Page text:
Interns, Grants, and Casts – Oh My!

by Erik Ozolins, Professor of Anthropology at Mt. San Jacinto College

After Alton and I talked about doing an exhibit based on the collections in my lab at MSJC, I assumed that nothing would come of it, but after several more conversations, the initial discussions had a definite possibility of being put into action.  I quickly realized that the five or six month exhibit that Alton was talking about would keep the teaching collection out of the hands of the students for much too long, so I decided to write an internal grant through the college. I figured that this project would meet two critical components of MSJC’s mission: student classroom instruction and community outreach.  After the casts would be used in the exhibit, the Anthropology department could use the casts in our classes at the San Jacinto Campus and the San Gorgonio and Temecula Centers, as those collections were much smaller.

During Spring 2015 I wrote the budget request proposal.  I figured we would need about 25 to 30 casts and so I asked for around $8500 – and the proposal was funded in July! This was both exhilarating and terrifying. This meant that I had to actually help put together a museum exhibit, something that I have never done before!

As Alton and I talked over the summer and into the beginning of the Fall semester, we both independently came up with the idea of including students in the project.  At the college we have a course/program called Cooperative Work Experience (which is essentially an occupational internship). Alton and the WSC would be the employer for the students and I would serve as the faculty advisor. The other full time Anthropology professor at MSJC, Pam Ford, and I identified the possible Anthropology majors at the college who might be interested in the project. I sent an email to them all, hoping to get interest from maybe four to five students, and ending up with one or two students joining us on the exhibit journey. Within a couple of days, I had already received interest from about eight students – eventually rising to 14 students expressing interest in the project. In late January, 11 of the students met with Alton, Darla Radford (the Collections Manager at the WSC) and I, and ultimately seven students signed up for the internship.


Professor Erik Ozolins discussing the exhibit with prospective interns.

For the last two months the student interns have been researching different hominin species and participating in meetings with us every few weeks to discuss and brainstorm the exhibit. It has been fascinating for me, and I believe for Alton as well, to see what the students come up with. Many of their ideas are progressing in terms of development, and we shall see whether they end up in the finished exhibit. Stay tuned and expect to hear from the students themselves as they participate in the development of this blog as well.

The Exhibit Begins

by Dr. Alton Dooley, WSC Executive Director

This blog is the story of a museum exhibit, from conception to execution. Like many other large projects, this one has surprisingly modest beginnings.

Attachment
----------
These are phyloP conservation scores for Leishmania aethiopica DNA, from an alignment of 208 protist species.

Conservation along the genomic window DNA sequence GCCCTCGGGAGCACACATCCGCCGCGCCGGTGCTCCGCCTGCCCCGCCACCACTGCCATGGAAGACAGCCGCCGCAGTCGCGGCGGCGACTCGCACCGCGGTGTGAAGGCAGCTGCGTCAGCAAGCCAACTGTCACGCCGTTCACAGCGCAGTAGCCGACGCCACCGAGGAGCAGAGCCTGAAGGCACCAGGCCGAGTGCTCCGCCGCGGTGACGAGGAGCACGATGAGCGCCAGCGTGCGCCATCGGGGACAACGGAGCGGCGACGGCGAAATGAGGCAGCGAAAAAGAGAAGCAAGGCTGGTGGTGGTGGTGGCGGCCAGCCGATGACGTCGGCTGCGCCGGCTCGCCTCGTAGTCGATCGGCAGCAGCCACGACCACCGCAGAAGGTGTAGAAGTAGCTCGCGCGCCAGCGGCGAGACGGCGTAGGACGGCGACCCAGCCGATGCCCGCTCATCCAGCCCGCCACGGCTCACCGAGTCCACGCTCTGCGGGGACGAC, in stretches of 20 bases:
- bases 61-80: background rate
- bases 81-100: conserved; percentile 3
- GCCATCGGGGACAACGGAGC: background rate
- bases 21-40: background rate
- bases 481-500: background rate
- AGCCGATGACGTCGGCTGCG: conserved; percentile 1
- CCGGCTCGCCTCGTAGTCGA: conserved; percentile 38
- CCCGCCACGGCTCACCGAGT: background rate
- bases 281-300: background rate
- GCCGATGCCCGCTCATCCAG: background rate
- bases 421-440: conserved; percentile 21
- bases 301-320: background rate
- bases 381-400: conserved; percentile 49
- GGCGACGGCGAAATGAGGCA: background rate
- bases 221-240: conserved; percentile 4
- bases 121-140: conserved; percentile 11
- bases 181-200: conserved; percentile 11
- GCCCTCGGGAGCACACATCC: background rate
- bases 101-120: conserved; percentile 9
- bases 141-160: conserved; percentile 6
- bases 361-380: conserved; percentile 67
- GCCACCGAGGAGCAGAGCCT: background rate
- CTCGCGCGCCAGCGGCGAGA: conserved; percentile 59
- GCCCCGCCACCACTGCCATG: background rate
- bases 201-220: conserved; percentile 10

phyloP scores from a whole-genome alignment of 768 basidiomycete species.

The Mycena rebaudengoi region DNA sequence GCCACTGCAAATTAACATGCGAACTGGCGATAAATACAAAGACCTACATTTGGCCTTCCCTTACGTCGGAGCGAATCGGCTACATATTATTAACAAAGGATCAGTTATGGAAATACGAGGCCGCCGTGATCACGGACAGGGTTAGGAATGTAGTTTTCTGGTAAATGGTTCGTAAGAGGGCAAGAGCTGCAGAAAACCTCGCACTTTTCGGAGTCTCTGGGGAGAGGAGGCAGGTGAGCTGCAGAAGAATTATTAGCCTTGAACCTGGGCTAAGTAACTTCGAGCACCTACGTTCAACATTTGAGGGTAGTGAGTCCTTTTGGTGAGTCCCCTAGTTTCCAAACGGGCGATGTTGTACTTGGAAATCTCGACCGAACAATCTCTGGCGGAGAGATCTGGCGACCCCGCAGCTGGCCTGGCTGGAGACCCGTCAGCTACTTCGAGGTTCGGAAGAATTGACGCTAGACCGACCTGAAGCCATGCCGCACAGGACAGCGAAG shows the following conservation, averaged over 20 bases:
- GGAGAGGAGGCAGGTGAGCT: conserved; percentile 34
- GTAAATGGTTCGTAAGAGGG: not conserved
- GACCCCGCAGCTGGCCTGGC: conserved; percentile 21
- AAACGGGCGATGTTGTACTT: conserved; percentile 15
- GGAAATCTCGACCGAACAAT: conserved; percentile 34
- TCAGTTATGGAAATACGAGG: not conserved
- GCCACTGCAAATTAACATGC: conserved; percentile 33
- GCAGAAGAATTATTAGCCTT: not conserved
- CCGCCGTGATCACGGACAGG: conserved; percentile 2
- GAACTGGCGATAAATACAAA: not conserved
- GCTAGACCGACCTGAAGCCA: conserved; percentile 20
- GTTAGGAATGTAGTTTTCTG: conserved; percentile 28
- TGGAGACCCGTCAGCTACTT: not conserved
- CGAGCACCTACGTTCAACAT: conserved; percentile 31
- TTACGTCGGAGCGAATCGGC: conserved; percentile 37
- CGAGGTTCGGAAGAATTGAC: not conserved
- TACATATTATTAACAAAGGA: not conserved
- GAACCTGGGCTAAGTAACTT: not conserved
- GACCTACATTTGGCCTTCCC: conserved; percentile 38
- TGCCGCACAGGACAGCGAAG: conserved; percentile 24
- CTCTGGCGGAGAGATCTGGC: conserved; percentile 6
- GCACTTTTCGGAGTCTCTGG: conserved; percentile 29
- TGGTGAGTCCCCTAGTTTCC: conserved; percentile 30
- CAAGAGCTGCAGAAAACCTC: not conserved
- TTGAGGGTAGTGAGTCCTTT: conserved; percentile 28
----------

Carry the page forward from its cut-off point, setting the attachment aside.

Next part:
Patrick Henry Community College students examine hominid replicas

In the fall of 2014 I was the newly hired Director of the Western Science Center, trying to learn as much as possible about my new position and surroundings as quickly as I could. Besides the day-to-day work of overseeing the museum’s budget and operations, I was meeting the vast numbers of people that make a museum successful – staff, board members, volunteers, donors, visitors, etc. At the same time, I was starting to think about what exhibits we were going to be running over the next two years.

One of the people I met early on was Erik Ozolins. Erik is an anthropology professor at Mt. San Jacinto College with several connections to WSC. Besides being married to WSC educator Margaret Ozolins, Erik is a frequent volunteer at our events and is one of the organizers of the joint WSC/MSJC lecture series. As soon as I was able, I took Erik up on an invitation to give me a tour of the MSJC Menifee campus.


Professor Erik Ozolins (left) & Dr. Alton Dooely (right)

At Erik’s office, he showed me a cabinet filled with cast replicas of a huge range of primate skulls. Even though I don’t do research on humans, most of the skulls were familiar to me. In my previous job at the Virginia Museum of Natural History, I collaborated with my wife Brett Dooley, who was then a biology and geology professor at Patrick Henry Community College, to develop museum short courses to teach human evolution to high school and college students using many of the exact same casts. Erik, of course, was using the skulls for exactly the same purpose in a classroom setting.

As we looked at Erik’s collection, I made some comment along the lines of wishing the museum had access to such an impressive array of casts, because they could be turned into a compelling exhibit on human history. Erik suggested that it might be possible to work out an arrangement for the museum to borrow casts from the college for an exhibit, especially if MSJC students could be involved in the project in some way. And, just like that, an exhibit concept was born.

In future posts we’ll be describing the twists and turns of this exhibit as it develops from many different points of view, including WSC and MSJC staff, as well as the MSJC students involved in the project. The project is ongoing, so we don’t yet know all the twists and turns it may take; in fact, we don’t yet have a final exhibit title for “Insert Exhibit Name Here”! But we hope you’ll follow along with us as we see how it evolves.